Gay sheriff prompts intriguing questions
By PAULINE ARRILLAGA
PRESCOTT VALLEY, Ariz. (AP) — A few days ago, the Yavapai Tea Party gathered at a church in rural Arizona to discuss the all-too-familiar topic of illegal immigration. Among the conservative, mostly over-55 crowd, it is a subject seen in black and white. Build a fence, add agents, reject amnesty — period.
And so it was all the more striking when, off to the side in a room with “Jesus Loves Us!!” written on a chalkboard, the conversation turned to the subject on everyone’s mind, if not the agenda: The conservative Arizona sheriff and Republican candidate for Congress who less than a week earlier had admitted to reporters, his constituents — indeed to the world — that he is gay.
The absolutes were, in large part, absent.
Consider the comments of Bill Halpin, a 64-year-old ex-Air Force pilot who serves on the local tea party board: “I care less. I just care less. Don’t preach it on me. Don’t push it on me and, by golly, I respect your rights.” And this from Mona Patton, the 60-year-old real estate agent who is the group’s president: “I’m a Christian, but who am I to make a judgment about somebody else? I don’t have that right, and I look beyond that. … I still believe in him. I still back him. I still like him. That doesn’t affect that.”
Sheriff Paul Babeu’s “coming out” moment on Feb. 18 was surreal enough, given the man, his politics and the venue — a news conference in front of the Pinal County Sheriff’s Department with Babeu, in uniform, surrounded by deputies. Then, of course, there was the startling reason for the sudden admission: a story in an alternative weekly publication in which a former lover accused Babeu of threatening his immigration status if he revealed their relationship.
Now the conversations that have ensued here since — in one of the most politically conservative states in all the union — are astonishing in their own right. There are questions, many of them, about Babeu and his “choices” and judgment, about whether the sheriff may have somehow abused his power. Yet voters, Republican voters in particular, are also asking some intriguing questions of themselves, about acceptance and identity and values, about what really matters most to them.
“This may be a litmus test,” said Patton, not just of whether a gay man can survive running for Congress in a deeply conservative district in a red state but, more so, of the contrast between how far society has come — and still has to go. “I have many, many, many friends in my life that are gay and have been gay, and I don’t have issues with it. But, you know, it’s a hurdle for a lot of people, and it’s, I think, a shame. … I think he’s going to have a hard row to hoe.”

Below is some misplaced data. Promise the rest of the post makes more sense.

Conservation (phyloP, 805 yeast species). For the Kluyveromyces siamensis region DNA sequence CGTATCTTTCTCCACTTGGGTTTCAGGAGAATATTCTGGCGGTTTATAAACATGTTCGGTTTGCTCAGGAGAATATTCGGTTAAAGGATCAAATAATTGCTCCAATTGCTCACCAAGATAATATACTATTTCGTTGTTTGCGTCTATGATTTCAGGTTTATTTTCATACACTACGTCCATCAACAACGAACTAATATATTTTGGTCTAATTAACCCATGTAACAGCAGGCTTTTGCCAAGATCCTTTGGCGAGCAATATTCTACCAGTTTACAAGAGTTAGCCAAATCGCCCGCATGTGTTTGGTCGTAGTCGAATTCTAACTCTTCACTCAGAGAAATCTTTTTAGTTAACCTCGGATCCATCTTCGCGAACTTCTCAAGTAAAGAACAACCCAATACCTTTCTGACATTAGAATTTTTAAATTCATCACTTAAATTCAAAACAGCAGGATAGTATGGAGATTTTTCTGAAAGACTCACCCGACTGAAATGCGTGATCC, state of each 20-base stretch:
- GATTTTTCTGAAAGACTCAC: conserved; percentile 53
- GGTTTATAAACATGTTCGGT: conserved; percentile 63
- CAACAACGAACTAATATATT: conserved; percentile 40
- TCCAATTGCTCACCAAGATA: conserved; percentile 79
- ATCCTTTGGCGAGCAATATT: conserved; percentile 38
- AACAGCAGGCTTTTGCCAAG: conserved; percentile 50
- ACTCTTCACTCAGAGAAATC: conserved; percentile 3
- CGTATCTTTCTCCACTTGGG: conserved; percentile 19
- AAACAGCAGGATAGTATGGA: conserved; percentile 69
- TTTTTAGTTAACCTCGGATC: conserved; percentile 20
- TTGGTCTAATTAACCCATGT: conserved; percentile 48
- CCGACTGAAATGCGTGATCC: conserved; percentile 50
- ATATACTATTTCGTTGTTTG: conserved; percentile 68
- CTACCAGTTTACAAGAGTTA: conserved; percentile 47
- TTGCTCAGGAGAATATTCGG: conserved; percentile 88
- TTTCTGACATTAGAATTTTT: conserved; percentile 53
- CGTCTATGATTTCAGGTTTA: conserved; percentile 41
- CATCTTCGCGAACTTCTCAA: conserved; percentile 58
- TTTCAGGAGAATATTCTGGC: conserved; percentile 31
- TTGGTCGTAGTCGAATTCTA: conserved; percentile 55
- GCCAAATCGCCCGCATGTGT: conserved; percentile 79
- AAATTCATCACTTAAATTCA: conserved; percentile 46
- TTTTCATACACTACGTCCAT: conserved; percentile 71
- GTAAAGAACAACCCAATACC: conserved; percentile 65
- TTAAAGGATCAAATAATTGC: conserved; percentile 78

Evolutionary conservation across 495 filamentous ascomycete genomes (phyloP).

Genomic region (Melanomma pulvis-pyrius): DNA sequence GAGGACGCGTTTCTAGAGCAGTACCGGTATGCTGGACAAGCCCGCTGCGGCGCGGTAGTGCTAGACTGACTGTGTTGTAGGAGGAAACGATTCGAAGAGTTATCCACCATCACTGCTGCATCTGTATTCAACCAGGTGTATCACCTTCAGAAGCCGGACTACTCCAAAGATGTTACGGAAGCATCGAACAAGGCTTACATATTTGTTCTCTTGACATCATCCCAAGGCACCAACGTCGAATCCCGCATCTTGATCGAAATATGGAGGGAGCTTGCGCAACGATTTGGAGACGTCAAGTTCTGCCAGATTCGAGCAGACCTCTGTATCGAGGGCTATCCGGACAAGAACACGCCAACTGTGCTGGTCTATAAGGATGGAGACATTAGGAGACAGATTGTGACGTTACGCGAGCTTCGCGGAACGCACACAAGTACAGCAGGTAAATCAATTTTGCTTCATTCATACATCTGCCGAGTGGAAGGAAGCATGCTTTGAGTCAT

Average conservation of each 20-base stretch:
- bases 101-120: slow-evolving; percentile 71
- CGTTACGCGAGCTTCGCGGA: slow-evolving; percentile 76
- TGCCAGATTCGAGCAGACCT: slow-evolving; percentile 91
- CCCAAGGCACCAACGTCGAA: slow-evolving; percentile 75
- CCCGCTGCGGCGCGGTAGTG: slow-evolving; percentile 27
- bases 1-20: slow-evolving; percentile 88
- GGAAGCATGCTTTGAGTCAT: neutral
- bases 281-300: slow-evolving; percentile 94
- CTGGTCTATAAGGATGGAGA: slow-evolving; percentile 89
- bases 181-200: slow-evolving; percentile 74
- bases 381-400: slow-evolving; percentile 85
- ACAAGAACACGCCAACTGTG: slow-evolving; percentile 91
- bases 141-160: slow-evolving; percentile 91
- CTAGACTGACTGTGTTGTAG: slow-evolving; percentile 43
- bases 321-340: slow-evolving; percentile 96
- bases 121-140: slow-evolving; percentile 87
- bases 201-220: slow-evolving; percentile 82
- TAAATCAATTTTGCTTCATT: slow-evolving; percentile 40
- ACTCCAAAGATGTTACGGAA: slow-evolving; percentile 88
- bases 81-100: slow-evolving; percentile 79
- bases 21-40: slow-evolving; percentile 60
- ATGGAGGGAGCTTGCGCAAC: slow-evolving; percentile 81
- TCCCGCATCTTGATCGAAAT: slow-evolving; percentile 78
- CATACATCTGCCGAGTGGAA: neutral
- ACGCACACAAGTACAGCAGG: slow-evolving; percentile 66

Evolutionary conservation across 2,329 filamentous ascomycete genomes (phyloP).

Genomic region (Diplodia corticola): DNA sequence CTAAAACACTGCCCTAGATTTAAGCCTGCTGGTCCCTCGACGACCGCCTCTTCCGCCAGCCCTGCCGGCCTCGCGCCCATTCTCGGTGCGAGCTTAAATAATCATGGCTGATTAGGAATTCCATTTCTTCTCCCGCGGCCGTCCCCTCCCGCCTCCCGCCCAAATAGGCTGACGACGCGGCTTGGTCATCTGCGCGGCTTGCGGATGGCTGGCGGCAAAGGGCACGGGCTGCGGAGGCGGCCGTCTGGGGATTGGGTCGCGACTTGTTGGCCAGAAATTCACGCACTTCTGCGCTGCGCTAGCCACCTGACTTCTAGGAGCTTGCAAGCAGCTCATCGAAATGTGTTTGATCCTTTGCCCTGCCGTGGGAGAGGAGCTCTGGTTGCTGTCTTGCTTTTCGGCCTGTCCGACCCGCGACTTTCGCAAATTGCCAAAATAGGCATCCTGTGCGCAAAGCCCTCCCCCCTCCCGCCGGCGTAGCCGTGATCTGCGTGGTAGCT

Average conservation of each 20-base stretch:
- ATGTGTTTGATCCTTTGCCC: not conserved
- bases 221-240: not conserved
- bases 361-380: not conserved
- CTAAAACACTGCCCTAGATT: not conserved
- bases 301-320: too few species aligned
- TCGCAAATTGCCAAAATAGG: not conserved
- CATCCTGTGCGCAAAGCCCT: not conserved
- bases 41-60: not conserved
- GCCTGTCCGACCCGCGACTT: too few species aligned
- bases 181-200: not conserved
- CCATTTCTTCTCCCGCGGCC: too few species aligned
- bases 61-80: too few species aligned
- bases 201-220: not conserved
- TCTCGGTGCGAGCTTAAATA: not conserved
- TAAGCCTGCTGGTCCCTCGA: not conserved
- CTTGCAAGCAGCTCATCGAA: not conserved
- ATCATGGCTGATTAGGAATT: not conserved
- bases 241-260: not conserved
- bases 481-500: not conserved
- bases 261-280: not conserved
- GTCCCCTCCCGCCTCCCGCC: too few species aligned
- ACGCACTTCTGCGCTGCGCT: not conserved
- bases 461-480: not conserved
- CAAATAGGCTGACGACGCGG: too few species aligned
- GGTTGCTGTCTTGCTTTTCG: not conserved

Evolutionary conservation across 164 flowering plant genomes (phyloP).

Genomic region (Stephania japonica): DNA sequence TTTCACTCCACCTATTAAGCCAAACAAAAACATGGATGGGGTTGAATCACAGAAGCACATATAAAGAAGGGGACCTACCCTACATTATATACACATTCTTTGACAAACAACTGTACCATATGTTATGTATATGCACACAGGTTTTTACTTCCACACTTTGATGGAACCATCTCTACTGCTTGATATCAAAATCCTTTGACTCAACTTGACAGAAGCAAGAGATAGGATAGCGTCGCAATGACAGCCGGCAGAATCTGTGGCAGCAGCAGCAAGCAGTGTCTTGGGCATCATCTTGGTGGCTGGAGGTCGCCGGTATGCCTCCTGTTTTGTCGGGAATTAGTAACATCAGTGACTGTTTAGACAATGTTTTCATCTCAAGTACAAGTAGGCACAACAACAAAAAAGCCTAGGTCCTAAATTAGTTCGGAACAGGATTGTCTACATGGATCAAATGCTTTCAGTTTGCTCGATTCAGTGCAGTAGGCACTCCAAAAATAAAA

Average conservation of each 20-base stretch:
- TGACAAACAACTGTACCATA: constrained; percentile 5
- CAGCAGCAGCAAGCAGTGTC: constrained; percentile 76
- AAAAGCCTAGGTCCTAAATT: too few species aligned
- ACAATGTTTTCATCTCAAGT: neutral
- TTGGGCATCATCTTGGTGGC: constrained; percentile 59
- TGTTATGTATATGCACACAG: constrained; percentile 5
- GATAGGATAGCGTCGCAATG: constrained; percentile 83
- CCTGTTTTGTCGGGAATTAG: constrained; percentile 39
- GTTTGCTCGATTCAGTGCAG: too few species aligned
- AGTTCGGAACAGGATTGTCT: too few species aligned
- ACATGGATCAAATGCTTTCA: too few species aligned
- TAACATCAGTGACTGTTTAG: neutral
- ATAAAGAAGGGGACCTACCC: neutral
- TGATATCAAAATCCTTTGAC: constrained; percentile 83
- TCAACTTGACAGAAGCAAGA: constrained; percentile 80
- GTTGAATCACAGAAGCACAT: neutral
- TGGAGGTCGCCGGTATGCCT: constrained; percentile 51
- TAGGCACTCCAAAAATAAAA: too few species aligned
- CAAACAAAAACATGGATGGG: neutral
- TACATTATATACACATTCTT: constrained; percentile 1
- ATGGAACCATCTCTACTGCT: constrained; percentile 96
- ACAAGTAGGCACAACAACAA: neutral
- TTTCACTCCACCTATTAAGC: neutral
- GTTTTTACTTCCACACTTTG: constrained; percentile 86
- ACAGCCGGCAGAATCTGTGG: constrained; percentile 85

Before all of this, the 43-year-old was considered a rising star in Republican politics. A retired major in the Army National Guard and an ex-police officer, Babeu was the first Republican elected sheriff in Pinal County, nestled between Phoenix and Tucson in a culturally diverse part of Arizona. Having previously commanded a National Guard unit in the border town of Yuma, Babeu quickly became known for his tough stance on illegal immigration. He appeared alongside Sen. John McCain in a 2010 ad in which McCain advocated completion of a border fence, and last year was chosen as America’s “Sheriff of the Year” by his colleagues in the National Sheriffs’ Association.
In January, he announced his candidacy for Arizona’s newly drawn 4th Congressional District, and polls soon showed him as the favorite against an incumbent tea party Republican who switched districts to run and a GOP state senator who once sponsored legislation to define marriage as being between one man and one woman.
Then came the Feb. 17 headline on the website of the Phoenix New Times: “Paul Babeu’s Mexican Ex-Lover Says Sheriff’s Attorney Threatened Him With Deportation.”
A day later, Babeu found himself before microphones and reporters, denying the threats but acknowledging, with stark candor, that he is gay.
“I’m here to say that all these allegations … are absolutely completely false except for the issues that refer to me as being gay. Because that’s the truth.”